Fae Moon Wolf Designs has great etsy shop for hand made moccasins for kids and adults: (Adult options start at a very reasonable $70!)
www.softstarshoes.com These folks make moccasin- like shoes and sandals for any size or shape of foot, including kids (and even super-wide hobbit paws like mine). These are what I wore for over 4 years while working at a local spa... Comfortably... ON STONE FLOORS! Did I mention that technique is more important than technology?
Amazon has some inexpensive DIY kits for a basic leather moccasin. For about $20-$30 you can make your own shoes. These are pretty flimsy leather, but offer excellent ground feel and are a fun little project.
Astral footwear loyak looks to be a good minimalist option with a reasonably wide toe box.
Altra running offers a wide variety of "Zero drop" running shoes. Unfortunately, most are far too squishy for my liking, but they do have some "kinda" minimal options, and all of their shoes offer a wide toe box and no heel elevation. If you are already a runner, and not ready to run truly barefoot or in very minimal shoes, you can probably find something from Altra that offers padding similar to your current shoe without the tiny narrow toe box and elevated heel.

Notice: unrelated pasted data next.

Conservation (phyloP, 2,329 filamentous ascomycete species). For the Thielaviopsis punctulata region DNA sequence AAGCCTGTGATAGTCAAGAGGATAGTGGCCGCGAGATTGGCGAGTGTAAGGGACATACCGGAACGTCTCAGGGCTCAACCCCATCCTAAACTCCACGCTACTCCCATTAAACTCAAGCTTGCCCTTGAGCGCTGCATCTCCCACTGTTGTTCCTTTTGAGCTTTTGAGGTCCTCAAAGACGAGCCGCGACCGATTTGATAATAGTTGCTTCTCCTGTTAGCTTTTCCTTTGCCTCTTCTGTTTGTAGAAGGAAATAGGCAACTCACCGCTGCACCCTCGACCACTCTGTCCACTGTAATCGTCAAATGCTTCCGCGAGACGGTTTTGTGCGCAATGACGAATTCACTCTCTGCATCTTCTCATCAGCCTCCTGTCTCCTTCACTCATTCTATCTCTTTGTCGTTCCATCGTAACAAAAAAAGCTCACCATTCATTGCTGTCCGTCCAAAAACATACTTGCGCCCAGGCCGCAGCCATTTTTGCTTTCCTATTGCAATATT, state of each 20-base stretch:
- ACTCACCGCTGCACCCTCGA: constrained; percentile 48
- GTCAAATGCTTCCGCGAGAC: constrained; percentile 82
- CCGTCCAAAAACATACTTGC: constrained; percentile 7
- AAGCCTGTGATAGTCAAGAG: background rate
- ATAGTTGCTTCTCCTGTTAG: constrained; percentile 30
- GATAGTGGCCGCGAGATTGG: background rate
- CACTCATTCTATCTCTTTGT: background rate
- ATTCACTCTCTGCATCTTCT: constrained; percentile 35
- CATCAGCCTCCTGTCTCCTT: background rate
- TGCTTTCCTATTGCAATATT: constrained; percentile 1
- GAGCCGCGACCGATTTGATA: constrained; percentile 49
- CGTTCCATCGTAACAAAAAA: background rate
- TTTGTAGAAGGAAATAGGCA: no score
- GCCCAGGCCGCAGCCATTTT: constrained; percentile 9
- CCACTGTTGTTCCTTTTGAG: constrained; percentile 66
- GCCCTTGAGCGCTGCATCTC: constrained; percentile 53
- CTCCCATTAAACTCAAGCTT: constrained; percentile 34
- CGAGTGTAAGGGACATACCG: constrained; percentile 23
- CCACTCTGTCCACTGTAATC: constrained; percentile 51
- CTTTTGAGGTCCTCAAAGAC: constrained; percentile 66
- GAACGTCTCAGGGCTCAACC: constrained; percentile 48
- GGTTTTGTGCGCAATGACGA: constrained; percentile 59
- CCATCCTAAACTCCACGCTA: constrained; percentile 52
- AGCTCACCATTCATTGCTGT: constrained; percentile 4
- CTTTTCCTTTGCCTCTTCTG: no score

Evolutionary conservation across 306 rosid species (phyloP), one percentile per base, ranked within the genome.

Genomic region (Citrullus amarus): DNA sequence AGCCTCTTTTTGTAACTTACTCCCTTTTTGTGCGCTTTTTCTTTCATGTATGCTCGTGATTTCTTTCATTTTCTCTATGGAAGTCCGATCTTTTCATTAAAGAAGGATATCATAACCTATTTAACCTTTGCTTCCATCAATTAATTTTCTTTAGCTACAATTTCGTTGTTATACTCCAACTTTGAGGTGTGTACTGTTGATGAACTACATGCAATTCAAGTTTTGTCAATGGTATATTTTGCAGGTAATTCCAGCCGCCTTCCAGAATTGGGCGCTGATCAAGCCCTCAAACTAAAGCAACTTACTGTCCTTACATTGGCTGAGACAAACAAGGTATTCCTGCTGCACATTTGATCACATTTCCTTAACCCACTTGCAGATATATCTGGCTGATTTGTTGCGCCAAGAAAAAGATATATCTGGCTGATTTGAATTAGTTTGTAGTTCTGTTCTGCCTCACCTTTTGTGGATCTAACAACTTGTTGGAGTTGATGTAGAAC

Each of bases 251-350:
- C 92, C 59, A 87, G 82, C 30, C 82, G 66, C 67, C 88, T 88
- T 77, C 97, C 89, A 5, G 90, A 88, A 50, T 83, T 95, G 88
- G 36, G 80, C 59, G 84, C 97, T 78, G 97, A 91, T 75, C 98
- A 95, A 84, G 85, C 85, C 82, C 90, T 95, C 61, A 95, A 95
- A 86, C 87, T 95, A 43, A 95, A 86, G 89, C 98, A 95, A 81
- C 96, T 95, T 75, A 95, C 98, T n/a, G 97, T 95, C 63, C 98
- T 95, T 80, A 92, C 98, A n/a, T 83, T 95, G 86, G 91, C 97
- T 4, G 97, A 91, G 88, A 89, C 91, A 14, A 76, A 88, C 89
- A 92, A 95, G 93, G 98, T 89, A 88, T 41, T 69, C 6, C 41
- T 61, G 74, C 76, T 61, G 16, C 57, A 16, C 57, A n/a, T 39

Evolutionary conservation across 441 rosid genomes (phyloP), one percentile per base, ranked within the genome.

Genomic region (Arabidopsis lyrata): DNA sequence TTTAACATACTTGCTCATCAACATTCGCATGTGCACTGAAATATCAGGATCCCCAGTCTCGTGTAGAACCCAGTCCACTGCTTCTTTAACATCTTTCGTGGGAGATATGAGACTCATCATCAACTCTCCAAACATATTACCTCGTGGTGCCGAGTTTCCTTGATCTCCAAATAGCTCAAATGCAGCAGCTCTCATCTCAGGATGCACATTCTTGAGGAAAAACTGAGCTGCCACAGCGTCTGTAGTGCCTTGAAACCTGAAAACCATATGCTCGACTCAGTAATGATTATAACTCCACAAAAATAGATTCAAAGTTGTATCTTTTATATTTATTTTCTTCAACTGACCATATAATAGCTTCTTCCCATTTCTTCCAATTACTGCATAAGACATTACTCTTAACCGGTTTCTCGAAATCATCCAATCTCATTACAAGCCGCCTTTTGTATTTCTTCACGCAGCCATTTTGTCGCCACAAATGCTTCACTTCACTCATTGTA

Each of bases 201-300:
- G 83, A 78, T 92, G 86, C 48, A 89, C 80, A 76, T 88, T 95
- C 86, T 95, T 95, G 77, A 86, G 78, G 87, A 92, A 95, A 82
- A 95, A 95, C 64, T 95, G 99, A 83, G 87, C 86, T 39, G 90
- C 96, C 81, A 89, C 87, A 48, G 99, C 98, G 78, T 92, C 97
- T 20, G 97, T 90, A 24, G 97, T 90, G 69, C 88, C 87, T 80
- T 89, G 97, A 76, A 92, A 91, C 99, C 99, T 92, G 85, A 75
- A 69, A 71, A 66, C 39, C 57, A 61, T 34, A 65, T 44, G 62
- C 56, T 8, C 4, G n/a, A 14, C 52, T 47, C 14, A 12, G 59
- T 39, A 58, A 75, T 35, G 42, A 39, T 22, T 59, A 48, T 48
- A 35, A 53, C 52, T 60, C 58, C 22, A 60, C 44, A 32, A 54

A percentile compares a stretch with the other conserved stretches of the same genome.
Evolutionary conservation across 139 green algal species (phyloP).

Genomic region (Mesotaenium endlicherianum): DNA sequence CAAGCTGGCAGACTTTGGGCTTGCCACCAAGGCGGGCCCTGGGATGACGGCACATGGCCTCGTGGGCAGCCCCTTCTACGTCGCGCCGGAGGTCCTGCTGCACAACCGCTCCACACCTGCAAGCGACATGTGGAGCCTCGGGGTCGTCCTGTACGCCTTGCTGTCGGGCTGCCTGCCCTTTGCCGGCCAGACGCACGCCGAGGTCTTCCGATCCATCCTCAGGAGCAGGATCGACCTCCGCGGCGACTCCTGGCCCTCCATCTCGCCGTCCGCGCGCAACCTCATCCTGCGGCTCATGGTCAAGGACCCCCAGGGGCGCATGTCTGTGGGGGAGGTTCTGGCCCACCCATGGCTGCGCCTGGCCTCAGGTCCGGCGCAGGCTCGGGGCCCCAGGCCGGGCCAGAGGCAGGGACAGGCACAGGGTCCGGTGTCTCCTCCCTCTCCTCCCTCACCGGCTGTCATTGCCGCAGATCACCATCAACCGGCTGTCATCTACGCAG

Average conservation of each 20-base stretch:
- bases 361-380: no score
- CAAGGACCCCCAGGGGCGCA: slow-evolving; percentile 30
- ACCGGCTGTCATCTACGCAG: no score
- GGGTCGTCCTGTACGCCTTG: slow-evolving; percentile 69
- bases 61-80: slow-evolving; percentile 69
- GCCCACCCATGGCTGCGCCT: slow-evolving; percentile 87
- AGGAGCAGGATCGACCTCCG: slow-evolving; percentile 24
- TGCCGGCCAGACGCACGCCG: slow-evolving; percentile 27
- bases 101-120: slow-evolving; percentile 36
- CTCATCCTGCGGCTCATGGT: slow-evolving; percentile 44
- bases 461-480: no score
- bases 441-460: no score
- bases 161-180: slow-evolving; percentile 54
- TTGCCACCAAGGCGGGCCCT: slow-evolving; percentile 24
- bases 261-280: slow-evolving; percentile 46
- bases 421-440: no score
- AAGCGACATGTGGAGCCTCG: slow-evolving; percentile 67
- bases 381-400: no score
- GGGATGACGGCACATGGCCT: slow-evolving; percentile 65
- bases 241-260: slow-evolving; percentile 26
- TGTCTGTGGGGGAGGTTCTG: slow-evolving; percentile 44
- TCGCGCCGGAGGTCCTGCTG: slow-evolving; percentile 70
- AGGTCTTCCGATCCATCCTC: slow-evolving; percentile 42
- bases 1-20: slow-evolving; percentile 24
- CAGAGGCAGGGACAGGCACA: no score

Carson Footwear is a small 100% USA made company that offers a line of shoes built specifically for trail running. They are light weight, minimal, and have no heel elevation. The toe box also appears to allow normal toe splay. At 10mm thick, the sole is more than I typically like in a shoe, but offers enough padding that someone who is used to "normal" shoes can still allow more natural use of their feet while still maintaining some degree of cushioning. Again, I must stress that technique is MORE important than equipment when running.